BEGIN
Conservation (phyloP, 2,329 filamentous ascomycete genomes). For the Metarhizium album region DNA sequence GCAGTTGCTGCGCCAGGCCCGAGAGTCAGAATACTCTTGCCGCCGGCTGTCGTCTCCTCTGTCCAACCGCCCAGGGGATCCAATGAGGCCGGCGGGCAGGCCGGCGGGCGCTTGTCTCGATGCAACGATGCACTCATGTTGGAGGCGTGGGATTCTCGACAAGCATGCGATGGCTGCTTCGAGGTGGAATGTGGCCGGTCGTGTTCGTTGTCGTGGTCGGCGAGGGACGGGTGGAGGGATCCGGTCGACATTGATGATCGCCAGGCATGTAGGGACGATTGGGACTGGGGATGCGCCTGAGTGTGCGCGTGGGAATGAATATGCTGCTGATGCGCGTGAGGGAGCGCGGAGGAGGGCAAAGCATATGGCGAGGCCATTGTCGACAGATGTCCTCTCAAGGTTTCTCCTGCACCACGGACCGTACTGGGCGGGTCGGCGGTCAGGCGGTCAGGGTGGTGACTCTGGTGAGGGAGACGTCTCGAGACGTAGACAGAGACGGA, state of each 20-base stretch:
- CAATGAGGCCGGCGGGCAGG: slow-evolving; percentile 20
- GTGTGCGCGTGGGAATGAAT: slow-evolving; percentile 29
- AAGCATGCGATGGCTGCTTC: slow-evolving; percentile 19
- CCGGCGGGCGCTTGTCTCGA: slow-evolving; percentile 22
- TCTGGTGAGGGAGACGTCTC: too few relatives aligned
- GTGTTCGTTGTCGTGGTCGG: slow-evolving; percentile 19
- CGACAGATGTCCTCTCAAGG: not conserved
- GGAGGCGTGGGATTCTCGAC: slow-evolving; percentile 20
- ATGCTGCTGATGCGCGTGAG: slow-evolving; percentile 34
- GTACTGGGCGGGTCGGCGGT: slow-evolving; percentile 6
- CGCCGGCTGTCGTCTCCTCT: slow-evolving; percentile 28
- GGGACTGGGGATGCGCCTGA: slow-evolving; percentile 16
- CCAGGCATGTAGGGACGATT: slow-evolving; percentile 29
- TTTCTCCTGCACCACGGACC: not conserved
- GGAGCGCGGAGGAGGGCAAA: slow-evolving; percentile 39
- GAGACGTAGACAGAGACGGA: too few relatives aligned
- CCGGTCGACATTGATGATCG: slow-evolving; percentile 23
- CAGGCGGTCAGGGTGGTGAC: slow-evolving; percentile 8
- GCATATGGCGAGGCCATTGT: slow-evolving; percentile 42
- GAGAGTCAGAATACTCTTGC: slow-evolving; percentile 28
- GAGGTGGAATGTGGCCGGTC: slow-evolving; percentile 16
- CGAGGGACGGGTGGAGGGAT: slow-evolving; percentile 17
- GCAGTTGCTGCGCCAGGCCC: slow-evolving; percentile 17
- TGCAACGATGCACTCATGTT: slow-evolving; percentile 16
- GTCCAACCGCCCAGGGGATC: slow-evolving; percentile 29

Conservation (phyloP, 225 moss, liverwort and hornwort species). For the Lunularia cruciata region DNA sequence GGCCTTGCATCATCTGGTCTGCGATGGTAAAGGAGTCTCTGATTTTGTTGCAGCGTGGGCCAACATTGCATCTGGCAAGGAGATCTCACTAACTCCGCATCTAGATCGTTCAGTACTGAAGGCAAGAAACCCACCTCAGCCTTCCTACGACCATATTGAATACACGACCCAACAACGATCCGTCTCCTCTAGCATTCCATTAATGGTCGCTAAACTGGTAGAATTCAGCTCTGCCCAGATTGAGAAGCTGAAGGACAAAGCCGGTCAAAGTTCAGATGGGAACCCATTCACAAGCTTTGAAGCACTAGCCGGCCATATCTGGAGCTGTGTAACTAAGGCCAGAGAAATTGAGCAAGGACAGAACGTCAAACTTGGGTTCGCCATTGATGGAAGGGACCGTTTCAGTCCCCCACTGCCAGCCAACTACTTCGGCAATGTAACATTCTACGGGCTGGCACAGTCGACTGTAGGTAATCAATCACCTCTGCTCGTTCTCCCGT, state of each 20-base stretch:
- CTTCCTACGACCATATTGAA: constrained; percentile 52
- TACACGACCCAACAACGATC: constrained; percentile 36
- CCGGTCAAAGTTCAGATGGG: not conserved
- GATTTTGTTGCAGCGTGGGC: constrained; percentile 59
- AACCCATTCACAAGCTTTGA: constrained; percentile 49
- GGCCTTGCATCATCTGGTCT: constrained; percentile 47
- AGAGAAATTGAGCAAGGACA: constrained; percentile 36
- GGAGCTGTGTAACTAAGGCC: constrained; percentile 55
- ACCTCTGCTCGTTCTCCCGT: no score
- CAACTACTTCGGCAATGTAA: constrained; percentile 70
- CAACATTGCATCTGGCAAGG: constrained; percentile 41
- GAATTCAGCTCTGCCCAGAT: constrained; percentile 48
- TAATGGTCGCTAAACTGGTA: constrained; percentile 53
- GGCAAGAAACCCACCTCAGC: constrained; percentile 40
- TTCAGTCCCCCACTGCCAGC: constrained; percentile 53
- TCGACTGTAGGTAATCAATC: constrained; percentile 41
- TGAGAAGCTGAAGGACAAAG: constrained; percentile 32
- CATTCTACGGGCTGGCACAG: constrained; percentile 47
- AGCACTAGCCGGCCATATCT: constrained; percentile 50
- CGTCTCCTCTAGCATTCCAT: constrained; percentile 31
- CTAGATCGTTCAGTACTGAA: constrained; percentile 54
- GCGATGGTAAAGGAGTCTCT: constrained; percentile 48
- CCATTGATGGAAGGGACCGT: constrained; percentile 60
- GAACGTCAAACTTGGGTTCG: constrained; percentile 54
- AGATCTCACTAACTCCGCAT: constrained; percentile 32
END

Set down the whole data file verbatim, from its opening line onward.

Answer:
Conservation (phyloP, 2,329 filamentous ascomycete genomes). For the Metarhizium album region DNA sequence GCAGTTGCTGCGCCAGGCCCGAGAGTCAGAATACTCTTGCCGCCGGCTGTCGTCTCCTCTGTCCAACCGCCCAGGGGATCCAATGAGGCCGGCGGGCAGGCCGGCGGGCGCTTGTCTCGATGCAACGATGCACTCATGTTGGAGGCGTGGGATTCTCGACAAGCATGCGATGGCTGCTTCGAGGTGGAATGTGGCCGGTCGTGTTCGTTGTCGTGGTCGGCGAGGGACGGGTGGAGGGATCCGGTCGACATTGATGATCGCCAGGCATGTAGGGACGATTGGGACTGGGGATGCGCCTGAGTGTGCGCGTGGGAATGAATATGCTGCTGATGCGCGTGAGGGAGCGCGGAGGAGGGCAAAGCATATGGCGAGGCCATTGTCGACAGATGTCCTCTCAAGGTTTCTCCTGCACCACGGACCGTACTGGGCGGGTCGGCGGTCAGGCGGTCAGGGTGGTGACTCTGGTGAGGGAGACGTCTCGAGACGTAGACAGAGACGGA, state of each 20-base stretch:
- CAATGAGGCCGGCGGGCAGG: slow-evolving; percentile 20
- GTGTGCGCGTGGGAATGAAT: slow-evolving; percentile 29
- AAGCATGCGATGGCTGCTTC: slow-evolving; percentile 19
- CCGGCGGGCGCTTGTCTCGA: slow-evolving; percentile 22
- TCTGGTGAGGGAGACGTCTC: too few relatives aligned
- GTGTTCGTTGTCGTGGTCGG: slow-evolving; percentile 19
- CGACAGATGTCCTCTCAAGG: not conserved
- GGAGGCGTGGGATTCTCGAC: slow-evolving; percentile 20
- ATGCTGCTGATGCGCGTGAG: slow-evolving; percentile 34
- GTACTGGGCGGGTCGGCGGT: slow-evolving; percentile 6
- CGCCGGCTGTCGTCTCCTCT: slow-evolving; percentile 28
- GGGACTGGGGATGCGCCTGA: slow-evolving; percentile 16
- CCAGGCATGTAGGGACGATT: slow-evolving; percentile 29
- TTTCTCCTGCACCACGGACC: not conserved
- GGAGCGCGGAGGAGGGCAAA: slow-evolving; percentile 39
- GAGACGTAGACAGAGACGGA: too few relatives aligned
- CCGGTCGACATTGATGATCG: slow-evolving; percentile 23
- CAGGCGGTCAGGGTGGTGAC: slow-evolving; percentile 8
- GCATATGGCGAGGCCATTGT: slow-evolving; percentile 42
- GAGAGTCAGAATACTCTTGC: slow-evolving; percentile 28
- GAGGTGGAATGTGGCCGGTC: slow-evolving; percentile 16
- CGAGGGACGGGTGGAGGGAT: slow-evolving; percentile 17
- GCAGTTGCTGCGCCAGGCCC: slow-evolving; percentile 17
- TGCAACGATGCACTCATGTT: slow-evolving; percentile 16
- GTCCAACCGCCCAGGGGATC: slow-evolving; percentile 29

Conservation (phyloP, 225 moss, liverwort and hornwort species). For the Lunularia cruciata region DNA sequence GGCCTTGCATCATCTGGTCTGCGATGGTAAAGGAGTCTCTGATTTTGTTGCAGCGTGGGCCAACATTGCATCTGGCAAGGAGATCTCACTAACTCCGCATCTAGATCGTTCAGTACTGAAGGCAAGAAACCCACCTCAGCCTTCCTACGACCATATTGAATACACGACCCAACAACGATCCGTCTCCTCTAGCATTCCATTAATGGTCGCTAAACTGGTAGAATTCAGCTCTGCCCAGATTGAGAAGCTGAAGGACAAAGCCGGTCAAAGTTCAGATGGGAACCCATTCACAAGCTTTGAAGCACTAGCCGGCCATATCTGGAGCTGTGTAACTAAGGCCAGAGAAATTGAGCAAGGACAGAACGTCAAACTTGGGTTCGCCATTGATGGAAGGGACCGTTTCAGTCCCCCACTGCCAGCCAACTACTTCGGCAATGTAACATTCTACGGGCTGGCACAGTCGACTGTAGGTAATCAATCACCTCTGCTCGTTCTCCCGT, state of each 20-base stretch:
- CTTCCTACGACCATATTGAA: constrained; percentile 52
- TACACGACCCAACAACGATC: constrained; percentile 36
- CCGGTCAAAGTTCAGATGGG: not conserved
- GATTTTGTTGCAGCGTGGGC: constrained; percentile 59
- AACCCATTCACAAGCTTTGA: constrained; percentile 49
- GGCCTTGCATCATCTGGTCT: constrained; percentile 47
- AGAGAAATTGAGCAAGGACA: constrained; percentile 36
- GGAGCTGTGTAACTAAGGCC: constrained; percentile 55
- ACCTCTGCTCGTTCTCCCGT: no score
- CAACTACTTCGGCAATGTAA: constrained; percentile 70
- CAACATTGCATCTGGCAAGG: constrained; percentile 41
- GAATTCAGCTCTGCCCAGAT: constrained; percentile 48
- TAATGGTCGCTAAACTGGTA: constrained; percentile 53
- GGCAAGAAACCCACCTCAGC: constrained; percentile 40
- TTCAGTCCCCCACTGCCAGC: constrained; percentile 53
- TCGACTGTAGGTAATCAATC: constrained; percentile 41
- TGAGAAGCTGAAGGACAAAG: constrained; percentile 32
- CATTCTACGGGCTGGCACAG: constrained; percentile 47
- AGCACTAGCCGGCCATATCT: constrained; percentile 50
- CGTCTCCTCTAGCATTCCAT: constrained; percentile 31
- CTAGATCGTTCAGTACTGAA: constrained; percentile 54
- GCGATGGTAAAGGAGTCTCT: constrained; percentile 48
- CCATTGATGGAAGGGACCGT: constrained; percentile 60
- GAACGTCAAACTTGGGTTCG: constrained; percentile 54
- AGATCTCACTAACTCCGCAT: constrained; percentile 32